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Most bright galaxies are spirals, like our own, and in the nearby well-studied cases they reveal the beautiful and intricate grand-design spiral patterns that are both familiar and appealing (e.g., Sandage & Tammann 1981). At the centre of a few out of every hundred spirals there is also an extremely bright point of light. This point can be so bright that it can outshine the entire stellar output of the disc and bulge of the galaxy, and this enormous luminosity is produced from an exceedingly small volume indeed. This thesis studies aspects of these active galactic nuclei (AGNs) that inhabit some spiral galaxies.

Most likely, the power is provided by the release of gravitational energy as gas in the galaxy nucleus spirals inward towards a black hole of large mass (~ 108 Modot; Zel'dovich & Novikov 1965). The gas is continually sheared as inner orbits move faster than outlying ones. Close to the black hole, the viscous dissipation grows strong enough to heat the gas to incandescence at optical and X-ray wavelengths (Shakura & Sunyaev 1973). The disc of accreting material then radiates the enormous optical luminosity that we see (up to ~ 1041 W, H0 = 75 km s-1 Mpc-1; Hagen et al. 1992). Optical synchrotron emission from relativistic electrons is also important in some AGNs.

Although most AGNs seem to share these same sources of power, they present to us a variety of guises. For example, some AGNs produce powerful radio emission whilst others do not. Some produce broad optical emission lines, or high optical polarization, or are particularly variable, or produce powerful X-ray and gamma ray emissions, whilst others do not. AGNs seem to know about the type of host galaxy in which they reside, and take on certain characteristics accordingly (e.g., spiral galaxies host radio-quiet AGNs only, and blazars are found only in elliptical host galaxies). The causes of these diverse appearances are the focus of much current research.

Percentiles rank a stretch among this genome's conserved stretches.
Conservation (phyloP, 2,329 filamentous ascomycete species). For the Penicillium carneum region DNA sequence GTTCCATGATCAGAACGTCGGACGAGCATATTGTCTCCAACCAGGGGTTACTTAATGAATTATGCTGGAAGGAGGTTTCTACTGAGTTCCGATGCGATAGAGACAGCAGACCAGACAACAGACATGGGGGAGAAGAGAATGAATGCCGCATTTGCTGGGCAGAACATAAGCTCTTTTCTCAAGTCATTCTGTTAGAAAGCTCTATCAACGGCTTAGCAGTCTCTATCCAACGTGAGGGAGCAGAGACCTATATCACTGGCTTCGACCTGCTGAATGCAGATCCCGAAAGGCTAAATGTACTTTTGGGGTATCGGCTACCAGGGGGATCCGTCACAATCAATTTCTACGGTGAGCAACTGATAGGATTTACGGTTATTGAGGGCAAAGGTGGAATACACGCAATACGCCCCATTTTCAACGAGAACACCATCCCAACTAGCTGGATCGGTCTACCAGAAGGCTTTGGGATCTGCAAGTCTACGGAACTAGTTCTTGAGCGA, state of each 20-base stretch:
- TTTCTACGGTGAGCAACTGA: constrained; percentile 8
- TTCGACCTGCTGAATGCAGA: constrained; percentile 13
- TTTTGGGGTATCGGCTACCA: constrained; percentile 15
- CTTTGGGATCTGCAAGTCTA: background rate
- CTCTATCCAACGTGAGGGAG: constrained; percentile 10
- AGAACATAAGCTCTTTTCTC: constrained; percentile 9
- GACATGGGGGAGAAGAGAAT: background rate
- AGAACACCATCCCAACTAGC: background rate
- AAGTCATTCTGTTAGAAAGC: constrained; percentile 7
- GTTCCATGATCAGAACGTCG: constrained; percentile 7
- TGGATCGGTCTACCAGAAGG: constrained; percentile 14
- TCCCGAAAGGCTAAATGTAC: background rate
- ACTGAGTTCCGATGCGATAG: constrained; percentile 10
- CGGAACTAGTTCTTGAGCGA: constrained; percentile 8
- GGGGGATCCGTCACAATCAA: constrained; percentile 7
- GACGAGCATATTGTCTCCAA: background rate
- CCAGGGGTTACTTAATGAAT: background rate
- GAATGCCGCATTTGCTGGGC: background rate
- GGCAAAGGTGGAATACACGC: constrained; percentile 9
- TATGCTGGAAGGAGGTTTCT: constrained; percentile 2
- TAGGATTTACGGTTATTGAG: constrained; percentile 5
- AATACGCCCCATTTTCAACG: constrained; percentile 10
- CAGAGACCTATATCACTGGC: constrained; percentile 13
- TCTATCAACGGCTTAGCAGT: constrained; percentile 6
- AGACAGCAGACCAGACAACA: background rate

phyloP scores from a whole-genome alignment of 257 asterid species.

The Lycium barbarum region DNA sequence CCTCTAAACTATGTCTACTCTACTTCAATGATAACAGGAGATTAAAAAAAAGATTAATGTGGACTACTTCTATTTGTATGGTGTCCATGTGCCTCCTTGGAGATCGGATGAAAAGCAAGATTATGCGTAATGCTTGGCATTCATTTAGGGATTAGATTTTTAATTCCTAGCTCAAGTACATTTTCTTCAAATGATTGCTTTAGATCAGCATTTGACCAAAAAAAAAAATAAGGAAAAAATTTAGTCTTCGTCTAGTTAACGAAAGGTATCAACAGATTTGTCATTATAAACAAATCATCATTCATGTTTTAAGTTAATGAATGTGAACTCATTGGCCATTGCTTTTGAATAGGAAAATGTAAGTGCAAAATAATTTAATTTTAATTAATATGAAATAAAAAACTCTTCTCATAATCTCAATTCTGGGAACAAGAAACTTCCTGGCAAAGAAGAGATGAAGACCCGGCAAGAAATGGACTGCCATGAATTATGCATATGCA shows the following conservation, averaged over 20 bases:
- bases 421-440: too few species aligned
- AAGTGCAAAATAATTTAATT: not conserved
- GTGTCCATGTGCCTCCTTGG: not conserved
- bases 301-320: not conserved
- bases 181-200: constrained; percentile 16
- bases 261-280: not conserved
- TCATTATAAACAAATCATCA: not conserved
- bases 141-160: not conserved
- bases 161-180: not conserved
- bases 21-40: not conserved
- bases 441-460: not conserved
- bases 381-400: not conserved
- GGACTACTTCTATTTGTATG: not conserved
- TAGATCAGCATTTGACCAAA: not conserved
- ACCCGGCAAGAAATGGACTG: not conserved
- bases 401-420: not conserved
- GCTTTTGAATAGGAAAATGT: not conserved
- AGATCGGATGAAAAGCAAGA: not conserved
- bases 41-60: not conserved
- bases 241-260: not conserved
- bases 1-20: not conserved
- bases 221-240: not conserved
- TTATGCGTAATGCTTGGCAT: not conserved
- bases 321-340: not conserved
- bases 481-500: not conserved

The taxonomy of AGNs groups together objects that share certain combinations of these properties. The zoo of nomenclature is now home to the beasts shown in Fig 1.1. Such naming schemes occasionally prove particularly useful, where they reflect differences in the underlying physics. For example, the distinction between starbursts and all other AGNs provides insight, as starbursts and AGNs are driven by different processes. In contrast, it seems less useful to distinguish between, for example, type 1 Seyfert galaxies and radio-quiet quasars (described later). These seem to be the same process, differing only in optical luminosity.

Figure 1.1

Figure 1.1 The main active galactic nuclei that are currently recognised. Space densities, compiled from the literature by ALR, are only approximate and depend on survey depths and incompleteness. However, they should serve for the purpose of introduction.

Understanding which of these distinctions reflect fundamental differences and which are interesting illusions is a central challenge. Some AGN classes might be related by evolution (e.g., extremely luminous far-infrared galaxies (ELFs) might evolve into quasars with time). Others may be related by variability (e.g., type 2 Seyferts might be type 1s in which the central source has switched off momentarily). Many may appear different only because of our viewing angle. (AGNs obscured by patchy dust look different viewed end on or side on. Relativistic jets also have aspect-dependent appearances, due to Doppler boosting.) This thesis considers the "Seyfert" and "ELF" classes and, among other things, looks at possible relationships between these and other AGNs.

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